When Christian Dior launched his own house after the Second World War, he created an instant success with the New Look, ending the austerity looks of the war and giving women around the world a new hourglass silhouette to wear and to copy. The luxurious and elegant Dior haute couture styles were a good match with the high quality silks of Abraham and the collaboration between the two men in the 1950s was very important for both companies. Many of Christian Dior’s most successful looks were created with floral prints from the Abraham collections. When Christian Dior died unexpectedly in 1957, his successor Yves Saint Laurent continued the collaboration with Abraham.
Flowers, and especially roses, reign supreme on Abraham’s fabrics. The variations on this theme know no bounds, ranging from naturalistic bouquets to abstract, larger-than-life rose blossoms. This assured Abraham its place among the world’s great textile companies. Flowers are by far the most common recurring motif at Abraham.

Klara Day

On April 6th, we welcomed the winners of our Klara contest. About thirty adults and twenty children enjoyed a breakfast and a guided tour at our current exhibition. The children participated in a workshop where they made prints themselves through stamping, and a guided tour with several fun assignments. At the end everybody received a MoMu goodie-bag! We hope the winners had a great time!

Photo: Phedra De Backer

Chitchatting with our volunteer Maria Sermeus

Museumpeil, a journal for museum employees in Flanders and the Netherlands, featured a splendid article on our very own volunteer Maria Sermeus.

Maria Sermeus has been working as a volunteer in MoMu for one day a week since 2003. After finding her grandmother’s gorgeous black lace dress, she decided to contact MoMu and present the garment as a gift to our museum. Much to her surprise, the collection manager of MoMu was not interested in the dress but showed enthusiasm for other items that did not caught Maria’s initial attention. With this first contact, Maria started to work behind the scenes and helped our costume department and library team.

Her tasks include sewing inventory numbers, arranging accessories and objects, wrapping up historical books and many more. Maria does not find her volunteer work in the museum spectacular and humbly says: “It is only the small things”. By working with the specialists, she has learned tons about preserving museum objects and its materials, techniques and methods.

When asked for how long she still wants to work as a volunteer in MoMu, Maria answers that she might be here for another ten years. She feels that she is a part of the museum and enjoys the teamwork and the company of her colleagues. Her job might seems to contain of small and simple tasks. Nevertheless, they are invaluably important and many generations will still find tracks of her work in the collection.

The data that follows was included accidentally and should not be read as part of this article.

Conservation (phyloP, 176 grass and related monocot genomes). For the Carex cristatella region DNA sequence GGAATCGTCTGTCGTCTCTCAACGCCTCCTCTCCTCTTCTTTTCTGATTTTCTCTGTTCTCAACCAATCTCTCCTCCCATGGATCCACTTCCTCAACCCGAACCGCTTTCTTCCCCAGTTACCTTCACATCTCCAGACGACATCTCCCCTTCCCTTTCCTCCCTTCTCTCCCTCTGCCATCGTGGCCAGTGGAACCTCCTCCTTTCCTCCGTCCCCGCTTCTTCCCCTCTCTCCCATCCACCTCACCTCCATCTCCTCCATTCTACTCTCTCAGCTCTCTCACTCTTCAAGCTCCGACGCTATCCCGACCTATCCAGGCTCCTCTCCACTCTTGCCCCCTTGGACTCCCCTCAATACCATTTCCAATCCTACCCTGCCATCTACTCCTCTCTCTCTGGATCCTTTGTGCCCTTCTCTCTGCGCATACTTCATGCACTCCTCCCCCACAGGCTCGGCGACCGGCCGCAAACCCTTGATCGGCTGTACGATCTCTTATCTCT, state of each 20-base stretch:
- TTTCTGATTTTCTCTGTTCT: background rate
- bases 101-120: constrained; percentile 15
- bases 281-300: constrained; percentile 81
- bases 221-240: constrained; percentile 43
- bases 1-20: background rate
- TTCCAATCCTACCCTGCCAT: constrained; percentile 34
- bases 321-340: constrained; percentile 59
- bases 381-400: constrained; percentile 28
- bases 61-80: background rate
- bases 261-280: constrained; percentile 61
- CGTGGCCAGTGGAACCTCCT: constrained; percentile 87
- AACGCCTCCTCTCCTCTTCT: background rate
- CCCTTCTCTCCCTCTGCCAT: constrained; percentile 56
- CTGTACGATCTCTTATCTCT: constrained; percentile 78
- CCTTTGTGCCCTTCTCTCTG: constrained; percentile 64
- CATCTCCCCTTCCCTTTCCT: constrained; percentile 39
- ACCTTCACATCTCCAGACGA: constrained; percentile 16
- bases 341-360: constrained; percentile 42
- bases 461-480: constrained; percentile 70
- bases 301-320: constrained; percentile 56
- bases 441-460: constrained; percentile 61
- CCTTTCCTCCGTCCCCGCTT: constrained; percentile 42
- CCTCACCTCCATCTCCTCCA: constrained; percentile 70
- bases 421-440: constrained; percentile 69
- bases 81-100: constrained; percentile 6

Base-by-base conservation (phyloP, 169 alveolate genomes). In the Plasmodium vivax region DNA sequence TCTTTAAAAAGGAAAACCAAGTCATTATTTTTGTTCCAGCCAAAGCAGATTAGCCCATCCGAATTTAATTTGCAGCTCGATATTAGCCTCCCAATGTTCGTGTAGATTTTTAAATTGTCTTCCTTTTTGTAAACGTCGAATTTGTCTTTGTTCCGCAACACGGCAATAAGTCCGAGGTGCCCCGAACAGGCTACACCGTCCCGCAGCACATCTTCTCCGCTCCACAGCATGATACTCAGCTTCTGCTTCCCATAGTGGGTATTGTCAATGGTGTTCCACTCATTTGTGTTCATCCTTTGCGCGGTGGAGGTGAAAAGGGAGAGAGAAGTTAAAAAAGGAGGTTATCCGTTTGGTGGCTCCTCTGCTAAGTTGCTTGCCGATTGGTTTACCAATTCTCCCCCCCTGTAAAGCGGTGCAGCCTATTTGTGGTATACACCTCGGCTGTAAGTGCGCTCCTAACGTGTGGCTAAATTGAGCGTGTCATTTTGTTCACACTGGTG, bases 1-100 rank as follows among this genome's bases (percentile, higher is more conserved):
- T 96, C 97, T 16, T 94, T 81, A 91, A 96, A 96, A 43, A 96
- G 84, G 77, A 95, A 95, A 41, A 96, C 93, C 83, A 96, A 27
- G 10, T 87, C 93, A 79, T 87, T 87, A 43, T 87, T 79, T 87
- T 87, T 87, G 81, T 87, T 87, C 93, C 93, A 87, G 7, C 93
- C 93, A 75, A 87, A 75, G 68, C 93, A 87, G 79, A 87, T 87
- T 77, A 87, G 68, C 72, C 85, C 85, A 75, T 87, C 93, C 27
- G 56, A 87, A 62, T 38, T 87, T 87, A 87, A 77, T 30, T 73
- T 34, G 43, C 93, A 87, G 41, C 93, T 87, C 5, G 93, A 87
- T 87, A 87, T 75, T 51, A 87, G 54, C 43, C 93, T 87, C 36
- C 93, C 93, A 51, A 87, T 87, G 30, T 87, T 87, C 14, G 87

Based on “Kleine dingskes. Over de onvervangbare inzet van de vrijwilliger” by Griet Kockelkoren Faro, Museumpeil, Nr 33, 2010.

De Invasie at MoMu

Installation by De Invasie in the entrance hall of MoMu, 2013, Photo: Monica Ho

During #DIVA, a platform project by De Invasie (The Invasion), young designers from various disciplines (graphics, design, fashion, movie,…) get the opportunity to present and sell their work. This time De Invasie takes place in Antwerp with over 70 young, creative warriors ‘putting up camp’ in the centre of the city at the former Ethnographic museum at Suikerrui 19 on Saturday March 23rd and Sunday March 24th.

Installation by De Invasie in the entrance hall of MoMu, 2013, Photo: Monica Ho

In collaboration with De Invasie, MoMu selected two graphic warriors: Matthias Phlips and Laura Bergans to present their work on the walls of our entrance hall until Sunday March 24th. They came up with an installation with posters with their works. Laura has drawn her inspiration from Henri Matisse, a French artist known for his use of colors and bold patterns. She used his patterns and added her own twist on it. Mathias played with the idea of returning patterns and shapes: ‘I started to draw without thinking and created my own patterns.’

Mathias Phlips and Laura Bergnans setting up their installation fro De Invasie in the entrance hall of MoMu, 2013, Photo: Monica Ho

Planning to visit #DIVA? Then you can visit our exhibition ‘Silks & Prints from the Abraham Archive: Couture in Colour’ for free on Sunday, March 24th! Find your free entrance card at De Invasie!